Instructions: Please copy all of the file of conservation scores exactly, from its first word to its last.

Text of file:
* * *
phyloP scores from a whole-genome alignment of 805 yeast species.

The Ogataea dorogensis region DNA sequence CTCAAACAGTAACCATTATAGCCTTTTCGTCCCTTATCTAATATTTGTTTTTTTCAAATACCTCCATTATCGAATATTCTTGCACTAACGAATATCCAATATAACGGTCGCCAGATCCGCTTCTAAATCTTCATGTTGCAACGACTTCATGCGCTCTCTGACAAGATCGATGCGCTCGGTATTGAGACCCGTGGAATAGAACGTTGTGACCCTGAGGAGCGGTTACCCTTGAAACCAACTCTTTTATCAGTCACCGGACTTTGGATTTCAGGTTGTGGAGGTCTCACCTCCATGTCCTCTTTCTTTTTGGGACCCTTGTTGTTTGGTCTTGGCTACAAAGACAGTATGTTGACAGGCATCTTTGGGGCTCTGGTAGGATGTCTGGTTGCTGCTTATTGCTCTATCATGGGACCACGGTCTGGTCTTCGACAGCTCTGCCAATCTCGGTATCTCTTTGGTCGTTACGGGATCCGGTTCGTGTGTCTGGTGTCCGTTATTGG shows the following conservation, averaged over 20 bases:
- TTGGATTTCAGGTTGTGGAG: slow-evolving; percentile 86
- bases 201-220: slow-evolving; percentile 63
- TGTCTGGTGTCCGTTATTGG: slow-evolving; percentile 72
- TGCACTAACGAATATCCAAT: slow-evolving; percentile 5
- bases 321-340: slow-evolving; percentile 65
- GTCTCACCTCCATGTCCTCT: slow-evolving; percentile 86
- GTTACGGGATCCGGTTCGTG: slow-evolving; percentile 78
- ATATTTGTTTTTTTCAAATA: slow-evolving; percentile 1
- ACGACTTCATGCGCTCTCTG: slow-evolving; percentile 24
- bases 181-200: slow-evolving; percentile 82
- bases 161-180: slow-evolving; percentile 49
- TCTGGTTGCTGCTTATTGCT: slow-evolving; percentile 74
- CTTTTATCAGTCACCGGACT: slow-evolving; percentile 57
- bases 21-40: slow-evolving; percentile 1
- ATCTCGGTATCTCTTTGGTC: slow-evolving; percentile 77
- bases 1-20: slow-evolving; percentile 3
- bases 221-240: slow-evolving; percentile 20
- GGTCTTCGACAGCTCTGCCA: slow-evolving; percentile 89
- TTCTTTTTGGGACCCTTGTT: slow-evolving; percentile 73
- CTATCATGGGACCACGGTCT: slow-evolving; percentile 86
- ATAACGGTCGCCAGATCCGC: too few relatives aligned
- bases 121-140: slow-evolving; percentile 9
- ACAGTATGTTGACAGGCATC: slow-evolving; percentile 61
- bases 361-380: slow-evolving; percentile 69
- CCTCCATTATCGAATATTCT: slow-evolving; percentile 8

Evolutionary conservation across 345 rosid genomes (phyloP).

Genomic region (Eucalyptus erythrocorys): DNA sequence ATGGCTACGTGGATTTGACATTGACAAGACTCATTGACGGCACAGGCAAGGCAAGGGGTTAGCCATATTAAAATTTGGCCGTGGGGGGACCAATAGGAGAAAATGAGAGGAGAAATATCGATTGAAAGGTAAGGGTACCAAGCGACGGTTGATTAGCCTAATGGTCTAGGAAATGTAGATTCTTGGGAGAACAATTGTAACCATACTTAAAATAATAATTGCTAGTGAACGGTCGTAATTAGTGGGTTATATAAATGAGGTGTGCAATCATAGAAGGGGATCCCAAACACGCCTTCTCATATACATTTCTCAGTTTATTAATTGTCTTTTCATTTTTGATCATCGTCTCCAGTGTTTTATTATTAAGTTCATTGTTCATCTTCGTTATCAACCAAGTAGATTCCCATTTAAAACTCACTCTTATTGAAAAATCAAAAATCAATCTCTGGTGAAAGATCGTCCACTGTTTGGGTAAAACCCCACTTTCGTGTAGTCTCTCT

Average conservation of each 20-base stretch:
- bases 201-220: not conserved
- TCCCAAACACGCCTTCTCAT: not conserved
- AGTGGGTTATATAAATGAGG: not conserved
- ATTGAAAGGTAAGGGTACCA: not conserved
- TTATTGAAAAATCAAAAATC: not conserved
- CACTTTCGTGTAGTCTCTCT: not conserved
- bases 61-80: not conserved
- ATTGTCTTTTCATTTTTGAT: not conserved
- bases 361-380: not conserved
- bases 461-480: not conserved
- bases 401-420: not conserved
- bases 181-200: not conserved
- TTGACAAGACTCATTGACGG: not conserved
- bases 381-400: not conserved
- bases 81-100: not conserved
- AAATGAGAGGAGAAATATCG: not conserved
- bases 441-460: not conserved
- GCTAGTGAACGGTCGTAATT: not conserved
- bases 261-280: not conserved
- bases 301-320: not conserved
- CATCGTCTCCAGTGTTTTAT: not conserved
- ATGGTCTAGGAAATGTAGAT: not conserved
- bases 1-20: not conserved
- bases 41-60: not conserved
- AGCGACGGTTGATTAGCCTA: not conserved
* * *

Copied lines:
phyloP scores from a whole-genome alignment of 805 yeast species.

The Ogataea dorogensis region DNA sequence CTCAAACAGTAACCATTATAGCCTTTTCGTCCCTTATCTAATATTTGTTTTTTTCAAATACCTCCATTATCGAATATTCTTGCACTAACGAATATCCAATATAACGGTCGCCAGATCCGCTTCTAAATCTTCATGTTGCAACGACTTCATGCGCTCTCTGACAAGATCGATGCGCTCGGTATTGAGACCCGTGGAATAGAACGTTGTGACCCTGAGGAGCGGTTACCCTTGAAACCAACTCTTTTATCAGTCACCGGACTTTGGATTTCAGGTTGTGGAGGTCTCACCTCCATGTCCTCTTTCTTTTTGGGACCCTTGTTGTTTGGTCTTGGCTACAAAGACAGTATGTTGACAGGCATCTTTGGGGCTCTGGTAGGATGTCTGGTTGCTGCTTATTGCTCTATCATGGGACCACGGTCTGGTCTTCGACAGCTCTGCCAATCTCGGTATCTCTTTGGTCGTTACGGGATCCGGTTCGTGTGTCTGGTGTCCGTTATTGG shows the following conservation, averaged over 20 bases:
- TTGGATTTCAGGTTGTGGAG: slow-evolving; percentile 86
- bases 201-220: slow-evolving; percentile 63
- TGTCTGGTGTCCGTTATTGG: slow-evolving; percentile 72
- TGCACTAACGAATATCCAAT: slow-evolving; percentile 5
- bases 321-340: slow-evolving; percentile 65
- GTCTCACCTCCATGTCCTCT: slow-evolving; percentile 86
- GTTACGGGATCCGGTTCGTG: slow-evolving; percentile 78
- ATATTTGTTTTTTTCAAATA: slow-evolving; percentile 1
- ACGACTTCATGCGCTCTCTG: slow-evolving; percentile 24
- bases 181-200: slow-evolving; percentile 82
- bases 161-180: slow-evolving; percentile 49
- TCTGGTTGCTGCTTATTGCT: slow-evolving; percentile 74
- CTTTTATCAGTCACCGGACT: slow-evolving; percentile 57
- bases 21-40: slow-evolving; percentile 1
- ATCTCGGTATCTCTTTGGTC: slow-evolving; percentile 77
- bases 1-20: slow-evolving; percentile 3
- bases 221-240: slow-evolving; percentile 20
- GGTCTTCGACAGCTCTGCCA: slow-evolving; percentile 89
- TTCTTTTTGGGACCCTTGTT: slow-evolving; percentile 73
- CTATCATGGGACCACGGTCT: slow-evolving; percentile 86
- ATAACGGTCGCCAGATCCGC: too few relatives aligned
- bases 121-140: slow-evolving; percentile 9
- ACAGTATGTTGACAGGCATC: slow-evolving; percentile 61
- bases 361-380: slow-evolving; percentile 69
- CCTCCATTATCGAATATTCT: slow-evolving; percentile 8

Evolutionary conservation across 345 rosid genomes (phyloP).

Genomic region (Eucalyptus erythrocorys): DNA sequence ATGGCTACGTGGATTTGACATTGACAAGACTCATTGACGGCACAGGCAAGGCAAGGGGTTAGCCATATTAAAATTTGGCCGTGGGGGGACCAATAGGAGAAAATGAGAGGAGAAATATCGATTGAAAGGTAAGGGTACCAAGCGACGGTTGATTAGCCTAATGGTCTAGGAAATGTAGATTCTTGGGAGAACAATTGTAACCATACTTAAAATAATAATTGCTAGTGAACGGTCGTAATTAGTGGGTTATATAAATGAGGTGTGCAATCATAGAAGGGGATCCCAAACACGCCTTCTCATATACATTTCTCAGTTTATTAATTGTCTTTTCATTTTTGATCATCGTCTCCAGTGTTTTATTATTAAGTTCATTGTTCATCTTCGTTATCAACCAAGTAGATTCCCATTTAAAACTCACTCTTATTGAAAAATCAAAAATCAATCTCTGGTGAAAGATCGTCCACTGTTTGGGTAAAACCCCACTTTCGTGTAGTCTCTCT

Average conservation of each 20-base stretch:
- bases 201-220: not conserved
- TCCCAAACACGCCTTCTCAT: not conserved
- AGTGGGTTATATAAATGAGG: not conserved
- ATTGAAAGGTAAGGGTACCA: not conserved
- TTATTGAAAAATCAAAAATC: not conserved
- CACTTTCGTGTAGTCTCTCT: not conserved
- bases 61-80: not conserved
- ATTGTCTTTTCATTTTTGAT: not conserved
- bases 361-380: not conserved
- bases 461-480: not conserved
- bases 401-420: not conserved
- bases 181-200: not conserved
- TTGACAAGACTCATTGACGG: not conserved
- bases 381-400: not conserved
- bases 81-100: not conserved
- AAATGAGAGGAGAAATATCG: not conserved
- bases 441-460: not conserved
- GCTAGTGAACGGTCGTAATT: not conserved
- bases 261-280: not conserved
- bases 301-320: not conserved
- CATCGTCTCCAGTGTTTTAT: not conserved
- ATGGTCTAGGAAATGTAGAT: not conserved
- bases 1-20: not conserved
- bases 41-60: not conserved
- AGCGACGGTTGATTAGCCTA: not conserved